John Calvin Commentary:
1. Children, obey. Why does the apostle use the word obey instead of honor, which has a greater extent of meaning? It is because Obedience is the evidence of that honor which children owe to their parents, and is therefore more earnestly enforced. It is likewise more difficult; for the human mind recoils from the idea of subjection, and with difficulty allows itself to be placed under the control of another. Experience shews how rare this virtue is; for do we find one among a thousand that is obedient to his parents? By a figure of speech, a part is here put for the whole, but it is the most important part, and is necessarily accompanied by all the others.
In the Lord. Besides the law of nature, which is acknowledged by all nations, the obedience of children is enforced by the authority of God. Hence it follows, that parents are to be obeyed, so far only as is consistent with piety to God, which comes first in order. If the command of God is the rule by which the submission of children is to be regulated, it would be foolish to suppose that the performance of this duty could lead away from God himself.
For this is right. This is added in order to restrain the fierceness which, we have already said, appears to be natural to almost all men. He proves it to be right, because God has commanded it; for we are not at liberty to dispute, or call in question, the appointment of him whose will is the unerring rule of goodness and righteousness. That honor should be represented as including obedience is not surprising; for mere ceremony is of no value in the sight of God. The precept, honor thy father and mother, comprehends all the duties by which the sincere affection and respect of children to their parents can be expressed.
2. Which is the first commandment with promise. The promises annexed to the commandments are intended to excite our hopes, and to impart a greater cheerfulness to our obedience; and therefore Paul uses this as a kind of seasoning to render the submission, which he enjoins on children, more pleasant and agreeable. He does not merely say, that God has offered a reward to him who obeys his father and mother, but that such an offer is peculiar to this commandment. If each of the commandments had its own promises, there would have been no ground for the commendation bestowed in the present instance. But this is the first commandment, Paul tells us, which God has been pleased, as it were, to seal by a remarkable promise. There is some difficulty here; for the second commandment likewise contains a promise, “I am the Lord thy God, who shew mercy unto thousands of them that love me, and keep my commandments.” (Ex 20:5 6). But this is universal, applying indiscriminately to the whole law, and cannot be said to be annexed to that commandment. Paul’s assertion still holds true, that no other commandment but that which enjoins the obedience due by children to their parents is distinguished by a promise.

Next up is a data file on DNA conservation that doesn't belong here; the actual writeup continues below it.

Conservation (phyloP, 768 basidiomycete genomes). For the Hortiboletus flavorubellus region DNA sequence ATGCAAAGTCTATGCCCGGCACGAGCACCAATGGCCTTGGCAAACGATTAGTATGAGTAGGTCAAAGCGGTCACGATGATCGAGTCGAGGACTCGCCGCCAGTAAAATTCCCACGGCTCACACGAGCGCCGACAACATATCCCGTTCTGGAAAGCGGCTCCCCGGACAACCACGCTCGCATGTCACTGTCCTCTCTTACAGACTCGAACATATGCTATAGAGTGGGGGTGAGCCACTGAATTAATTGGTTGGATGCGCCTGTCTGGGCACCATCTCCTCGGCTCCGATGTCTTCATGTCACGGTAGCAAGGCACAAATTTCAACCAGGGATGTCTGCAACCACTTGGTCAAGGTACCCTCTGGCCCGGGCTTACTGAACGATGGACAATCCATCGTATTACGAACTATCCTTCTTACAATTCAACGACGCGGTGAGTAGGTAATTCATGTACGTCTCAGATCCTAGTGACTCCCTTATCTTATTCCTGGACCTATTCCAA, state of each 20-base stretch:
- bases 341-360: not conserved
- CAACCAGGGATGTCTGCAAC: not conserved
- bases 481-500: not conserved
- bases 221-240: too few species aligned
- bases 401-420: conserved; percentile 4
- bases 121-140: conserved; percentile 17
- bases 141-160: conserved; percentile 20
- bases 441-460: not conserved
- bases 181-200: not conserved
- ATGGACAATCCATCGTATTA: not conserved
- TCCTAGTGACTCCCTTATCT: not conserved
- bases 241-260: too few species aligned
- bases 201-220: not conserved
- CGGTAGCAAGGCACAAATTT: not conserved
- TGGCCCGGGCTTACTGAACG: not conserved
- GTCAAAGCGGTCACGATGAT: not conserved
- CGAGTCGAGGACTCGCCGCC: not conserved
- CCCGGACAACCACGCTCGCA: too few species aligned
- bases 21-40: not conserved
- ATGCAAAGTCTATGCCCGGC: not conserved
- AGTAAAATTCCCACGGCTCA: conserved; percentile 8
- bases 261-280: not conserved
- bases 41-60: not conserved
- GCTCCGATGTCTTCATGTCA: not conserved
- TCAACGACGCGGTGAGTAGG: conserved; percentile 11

3. That it may be well with thee. The promise is— a long life; from which we are led to understand that the present life is not to be overlooked among the gifts of God. On this and other kindred subjects I must refer my reader to the Institutes of the Christian Religion; satisfying myself at present with saying, in a few words, that the reward promised to the obedience of children is highly appropriate. Those who shew kindness to their parents from whom they derived life, are assured by God, that in this life it will be well with them. And that thou mayest live long on the earth. Moses expressly mentions the land of Canaan, “that thy days may be long upon the land which the Lord thy God giveth thee.” (Ex 20:12). Beyond this the Jews could not conceive of any life more happy or desirable. But as the same divine blessing is extended to the whole world, Paul has properly left out the mention of a place, the peculiar distinction of which lasted only till the coming of Christ.